Last night I watched a wonderful short video that Bliss has produced with the advertising agency Langland to mark World Prematurity Day on Sunday 17 November. It’s called The Impossible Hug and you can watch it here.
Please watch it. Because in 42 seconds you will get a glimpse into the world of heartache experienced by the parents and families of the some 15 million babies born prematurely every year who can’t hug their children for days, weeks or even months.
Before I had Sissyboo, almost 6 years ago, I was worried about holding babies. They all looked so fragile. What if I dropped them? What if they smelled my fear and wriggled away? What if they screamed? What if I did? Well I could always give them back to their folks, I reasoned. But not when they were mine…
Before having my daughter I was apprehensive about holding her, of looking like a novice in front of midwives. And then I went into labour, she stopped breathing and all I wanted was for her to be out, to be safe, to be with me where she belonged. Our first cuddle was nothing like I’d imagined. I only had feeling in part of my body from the spinal epidural I’d had for the c-section and she looked like she’d been in a vicious rugby scrum. But the apprehension had gone. It was wonderful.
When Boo was born, I soon realised that my initial apprehensions about hugging his sister were a luxury: the kind of nervousness you feel knowing it’s only going to be temporary and you will take the plunge and it will all be OK. There was no room for luxury or emotional self-indulgence with Boo.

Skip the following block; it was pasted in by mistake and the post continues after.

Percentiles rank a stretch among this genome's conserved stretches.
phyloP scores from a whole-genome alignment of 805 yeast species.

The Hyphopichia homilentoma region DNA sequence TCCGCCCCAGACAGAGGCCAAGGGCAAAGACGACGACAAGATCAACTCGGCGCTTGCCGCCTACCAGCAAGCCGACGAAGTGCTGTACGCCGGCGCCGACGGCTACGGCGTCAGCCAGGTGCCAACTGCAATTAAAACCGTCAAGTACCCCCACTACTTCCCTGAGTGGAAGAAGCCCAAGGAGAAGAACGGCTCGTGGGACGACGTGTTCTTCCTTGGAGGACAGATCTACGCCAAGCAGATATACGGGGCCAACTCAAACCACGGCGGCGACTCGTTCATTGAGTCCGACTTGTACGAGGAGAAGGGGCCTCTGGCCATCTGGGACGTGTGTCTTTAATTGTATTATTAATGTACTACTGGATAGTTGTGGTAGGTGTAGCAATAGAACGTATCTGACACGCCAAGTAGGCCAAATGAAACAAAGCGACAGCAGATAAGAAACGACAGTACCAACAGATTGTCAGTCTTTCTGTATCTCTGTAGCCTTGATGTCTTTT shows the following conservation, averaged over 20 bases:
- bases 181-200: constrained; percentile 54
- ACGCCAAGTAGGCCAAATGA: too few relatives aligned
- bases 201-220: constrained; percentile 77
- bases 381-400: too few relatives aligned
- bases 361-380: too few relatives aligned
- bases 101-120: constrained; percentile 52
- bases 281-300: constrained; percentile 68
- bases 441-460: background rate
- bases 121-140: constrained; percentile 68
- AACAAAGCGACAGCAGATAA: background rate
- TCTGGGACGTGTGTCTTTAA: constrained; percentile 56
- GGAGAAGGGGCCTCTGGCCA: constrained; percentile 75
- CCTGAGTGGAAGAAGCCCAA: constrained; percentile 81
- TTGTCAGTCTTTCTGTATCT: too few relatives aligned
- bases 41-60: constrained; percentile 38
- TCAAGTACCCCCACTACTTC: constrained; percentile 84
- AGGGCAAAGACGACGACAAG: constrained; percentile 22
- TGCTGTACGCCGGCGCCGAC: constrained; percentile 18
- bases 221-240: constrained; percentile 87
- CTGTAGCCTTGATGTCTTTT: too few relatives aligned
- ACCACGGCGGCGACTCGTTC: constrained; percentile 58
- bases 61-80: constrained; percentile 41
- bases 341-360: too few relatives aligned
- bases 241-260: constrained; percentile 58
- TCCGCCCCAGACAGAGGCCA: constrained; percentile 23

Seconds after he was initially put on my chest post delivery, bloody, translucent and spindly, he was intubated and taken away from me. I wouldn’t see him again for more than half a day. What I didn’t know then was that I wouldn’t be able to hug him for days. And the ache of loneliness and uselessness I felt as I longed to cuddle my boy, to tell him we loved him, that all we wanted was for him to come home and for us all to be together as a family was excruciating.
The NICU encourages physical contact from parents early on. From the day after his arrival I did his cares and had to learn how to clean a baby’s eyes around hats and ventilators, how to change nappies around lines, how to touch downy skin so fragile it wasn’t ready to be touched and all through two little holes in the side of a box. It felt like bomb disposal work.
But on day 2 I left the NICU having been told our first hug could be on the agenda soon. I left elated and sped the 55 miles to the NICU the next day only to find that Boo was dangerously ill. He was having a septic episode. He might not make it. This blog is about that journey from prematurity and meningitis to cerebral palsy and epilepsy, so I won’t rehearse it here.
Suffice it to say that his recovery was a miracle. He fought and fought and with excellent medical support and a heap of luck he won. There were prices to pay but the reward – my beautiful, cheeky, amazing boy – was beyond value.
And one day, day 10, I got a taste of how good our new life would be. Because what seemed impossible the day before became possible. This happened:
Kangaroo cuddles were still some way off (you can read about them here) but this was one magic moment I will never forget. No apprehension. No fear. Just love.
Please get involved in Bliss’s Impossible Hug campaign for World Prematurity Day by sharing a photo of you, your friends and family and little ones giving a hug with them on Facebook, twitter and Pinterest, or email your photos to firstname.lastname@example.org and they’ll post them on their special World Prematurity Day Flickr page.